It is professional misconduct for a lawyer to:
(a) violate or attempt to violate these Rules, knowingly assist or induce another to do so, or do so through the acts of another;
(b) commit a criminal act that reflects adversely on the lawyer's honesty, trustworthiness, or fitness as a lawyer in other respects;
(c) engage in conduct involving dishonesty, fraud, deceit, or misrepresentation that reflects adversely on the lawyer's fitness as a lawyer;
(d) knowingly assist a judge or judicial officer in conduct that is a violation of applicable canons of judicial conduct or other law;
(e) state or imply an ability to influence improperly a government agency or official or to achieve results by means that violate these Rules or other law;
(f) engage in conduct that is prejudicial to the administration of justice, including to knowingly manifest through words or conduct in the course of representing a client, bias or prejudice based upon race, sex, religion, national origin, disability, age, or sexual orientation, against parties, witnesses, counsel, or others, except when those words or conduct are legitimate advocacy because race, sex, religion, national origin, disability, age, or sexual orientation is an issue in the proceeding; or
(g) engage in other conduct that is enumerated in the North Dakota Century Code as a basis for revocation or suspension of a lawyer's certificate of admission.
 Lawyers are subject to discipline when they violate or attempt to violate these Rules, knowingly assist or induce another to do so or do so through acts of another, as when they request or instruct an agent to do so on the lawyer's behalf. Paragraph (a), however, does not prohibit a lawyer from advising a client concerning action the client is lawfully entitled to take.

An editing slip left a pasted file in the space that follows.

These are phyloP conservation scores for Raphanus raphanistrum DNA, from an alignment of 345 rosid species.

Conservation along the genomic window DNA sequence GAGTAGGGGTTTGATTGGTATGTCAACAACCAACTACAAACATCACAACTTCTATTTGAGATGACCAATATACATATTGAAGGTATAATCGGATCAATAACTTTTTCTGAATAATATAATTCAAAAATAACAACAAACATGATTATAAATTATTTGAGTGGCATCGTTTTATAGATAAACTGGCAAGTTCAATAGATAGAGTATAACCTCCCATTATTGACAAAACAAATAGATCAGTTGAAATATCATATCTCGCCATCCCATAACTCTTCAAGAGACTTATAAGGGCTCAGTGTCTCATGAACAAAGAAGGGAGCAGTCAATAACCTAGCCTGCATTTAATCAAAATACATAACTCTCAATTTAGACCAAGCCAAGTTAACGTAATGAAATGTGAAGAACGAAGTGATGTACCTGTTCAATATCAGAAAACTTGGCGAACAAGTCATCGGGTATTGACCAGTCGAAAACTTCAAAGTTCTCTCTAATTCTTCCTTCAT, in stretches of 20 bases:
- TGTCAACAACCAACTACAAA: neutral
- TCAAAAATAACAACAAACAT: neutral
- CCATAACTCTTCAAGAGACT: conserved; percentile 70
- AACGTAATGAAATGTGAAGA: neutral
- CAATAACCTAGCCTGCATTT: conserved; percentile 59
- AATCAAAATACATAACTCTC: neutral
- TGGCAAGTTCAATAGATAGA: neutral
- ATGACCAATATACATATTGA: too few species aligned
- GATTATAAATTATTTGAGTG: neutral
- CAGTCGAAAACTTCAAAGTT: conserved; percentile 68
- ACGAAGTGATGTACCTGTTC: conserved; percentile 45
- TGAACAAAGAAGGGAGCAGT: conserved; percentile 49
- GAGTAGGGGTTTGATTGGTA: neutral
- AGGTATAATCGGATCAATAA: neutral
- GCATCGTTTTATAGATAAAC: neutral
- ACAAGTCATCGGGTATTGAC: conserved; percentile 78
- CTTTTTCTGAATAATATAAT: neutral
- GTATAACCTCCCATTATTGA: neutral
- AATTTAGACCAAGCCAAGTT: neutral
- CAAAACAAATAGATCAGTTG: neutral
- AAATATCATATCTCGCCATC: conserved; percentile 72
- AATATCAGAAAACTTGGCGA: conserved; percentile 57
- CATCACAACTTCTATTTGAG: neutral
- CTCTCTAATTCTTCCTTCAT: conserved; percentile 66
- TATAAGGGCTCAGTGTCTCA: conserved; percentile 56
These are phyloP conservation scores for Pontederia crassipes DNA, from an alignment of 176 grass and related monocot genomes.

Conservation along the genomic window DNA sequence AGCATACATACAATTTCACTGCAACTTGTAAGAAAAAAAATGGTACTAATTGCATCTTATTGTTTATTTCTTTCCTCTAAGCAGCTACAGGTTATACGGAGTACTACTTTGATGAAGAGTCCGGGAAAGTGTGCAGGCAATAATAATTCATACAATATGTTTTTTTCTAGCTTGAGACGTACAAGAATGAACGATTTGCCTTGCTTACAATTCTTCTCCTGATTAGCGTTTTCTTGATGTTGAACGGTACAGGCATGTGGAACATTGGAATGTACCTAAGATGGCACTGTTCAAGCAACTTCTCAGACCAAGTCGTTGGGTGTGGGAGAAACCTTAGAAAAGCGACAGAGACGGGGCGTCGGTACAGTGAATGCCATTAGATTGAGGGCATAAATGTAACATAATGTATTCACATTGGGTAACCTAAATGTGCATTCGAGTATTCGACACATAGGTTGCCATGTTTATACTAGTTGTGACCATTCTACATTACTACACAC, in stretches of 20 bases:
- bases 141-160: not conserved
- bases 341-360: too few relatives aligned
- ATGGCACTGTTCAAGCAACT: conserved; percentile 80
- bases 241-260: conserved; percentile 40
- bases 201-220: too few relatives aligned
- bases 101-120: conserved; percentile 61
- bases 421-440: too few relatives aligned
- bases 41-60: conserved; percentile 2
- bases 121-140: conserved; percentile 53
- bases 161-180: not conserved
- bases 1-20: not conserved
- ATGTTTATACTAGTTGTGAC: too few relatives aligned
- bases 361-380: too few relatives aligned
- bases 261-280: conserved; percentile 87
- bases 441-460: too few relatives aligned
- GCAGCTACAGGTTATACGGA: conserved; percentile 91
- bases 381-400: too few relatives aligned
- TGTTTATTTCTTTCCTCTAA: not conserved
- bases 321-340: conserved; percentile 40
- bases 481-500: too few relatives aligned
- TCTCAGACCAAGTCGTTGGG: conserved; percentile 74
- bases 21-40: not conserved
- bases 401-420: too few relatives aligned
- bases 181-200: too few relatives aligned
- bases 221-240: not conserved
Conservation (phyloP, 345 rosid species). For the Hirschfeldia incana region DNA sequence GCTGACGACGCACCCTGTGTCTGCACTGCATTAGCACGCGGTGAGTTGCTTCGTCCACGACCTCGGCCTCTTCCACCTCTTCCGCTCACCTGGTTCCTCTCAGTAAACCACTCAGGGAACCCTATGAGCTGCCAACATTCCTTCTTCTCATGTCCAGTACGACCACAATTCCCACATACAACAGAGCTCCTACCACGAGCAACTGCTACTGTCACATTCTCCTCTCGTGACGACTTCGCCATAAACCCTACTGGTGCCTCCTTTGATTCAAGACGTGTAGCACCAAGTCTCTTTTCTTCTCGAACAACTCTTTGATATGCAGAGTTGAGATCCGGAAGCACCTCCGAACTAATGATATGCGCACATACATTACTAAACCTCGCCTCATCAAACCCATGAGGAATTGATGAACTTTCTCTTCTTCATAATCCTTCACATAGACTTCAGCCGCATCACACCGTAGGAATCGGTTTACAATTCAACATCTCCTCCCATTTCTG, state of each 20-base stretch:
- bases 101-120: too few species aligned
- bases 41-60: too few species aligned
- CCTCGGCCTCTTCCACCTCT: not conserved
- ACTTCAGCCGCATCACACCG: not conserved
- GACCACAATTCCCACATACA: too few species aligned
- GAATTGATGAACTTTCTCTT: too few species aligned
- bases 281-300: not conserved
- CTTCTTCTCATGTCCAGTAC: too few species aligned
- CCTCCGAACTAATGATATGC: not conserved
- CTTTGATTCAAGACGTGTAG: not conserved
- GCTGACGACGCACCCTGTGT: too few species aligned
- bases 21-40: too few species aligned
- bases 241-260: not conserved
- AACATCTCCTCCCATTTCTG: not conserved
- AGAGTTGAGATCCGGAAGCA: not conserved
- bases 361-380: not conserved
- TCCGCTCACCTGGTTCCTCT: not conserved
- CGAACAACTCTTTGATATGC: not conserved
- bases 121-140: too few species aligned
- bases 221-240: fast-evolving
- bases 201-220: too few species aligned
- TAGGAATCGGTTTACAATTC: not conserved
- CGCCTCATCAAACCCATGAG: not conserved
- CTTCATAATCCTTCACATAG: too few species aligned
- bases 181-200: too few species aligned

Many kinds of illegal conduct reflect adversely on fitness to practice law, such as offenses involving fraud and the offense of willful failure to file an income tax return. However, some kinds of offenses carry no such implication. Traditionally, the distinction was drawn in terms of offenses involving "moral turpitude." The concept of "moral turpitude" may be construed to include offenses concerning matters of personal morality, such as adultery and comparable offenses, that have no specific connection to fitness for the practice of law. Although a lawyer is personally answerable to the entire criminal law, a lawyer should be professionally answerable only for offenses that indicate lack of those characteristics relevant to law practice. Offenses involving violence, dishonesty, breach of trust, or serious interference with the administration of justice fall within that category. A pattern of repeated offenses, even ones of minor significance when considered separately, can indicate indifference to legal obligations.
 A lawyer who, in the course of representing a client knowingly manifests by words or conduct, bias or prejudice based upon race, sex, religion, national origin, disability, age, or sexual orientation violates paragraph (f) when such actions are prejudicial to the administration of justice. Legitimate advocacy respecting the foregoing factors does not violate paragraph (f). For example, a trial judge's finding that peremptory challenges were exercised on a discriminatory basis does not alone establish a violation of this Rule.
 N.D.C.C. Section 271402 provides for the revocation or suspension of the certificate of admission of any lawyer who has committed an offense determined by the North Dakota Supreme Court to have a direct bearing on the lawyer's ability to serve the public as a lawyer and counselor at law. Statutes also provide for revocation or suspension in other instances of misconduct, including 271301 (duties of attorneys), 271308 (misconduct of attorneys), 271309 (permitting use of the attorney's name), 271311 (involvement in the defense while a partner of the prosecutor), and 271312 (involvement in the defense after involvement as state's attorney or other public prosecutor).
 A lawyer may refuse to comply with an obligation imposed by law upon a good faith belief that no valid obligation exists. The provisions of Rule 1.2(d) concerning a good faith challenge to the validity, scope, meaning or application of the law apply to challenges to the regulation of the practice of law.
 Lawyers holding public office assume legal responsibilities going beyond those of other citizens. A lawyer's abuse of public office can suggest an inability to fulfill the professional role of a lawyer. The same is true of abuse of positions of private trust such as trustee, executor, administrator, guardian, agent, and officer, director or manager of a corporation or other organization.
Reference: Minutes of the Professional Conduct Subcommittee of the Attorney Standards Committee on 12/13/85, 01/10/86 and 01/31/86; Minutes of the Joint Committee on Attorney Standards on 09/24/04, 04/08/05, 06/14/05, 09/09/05.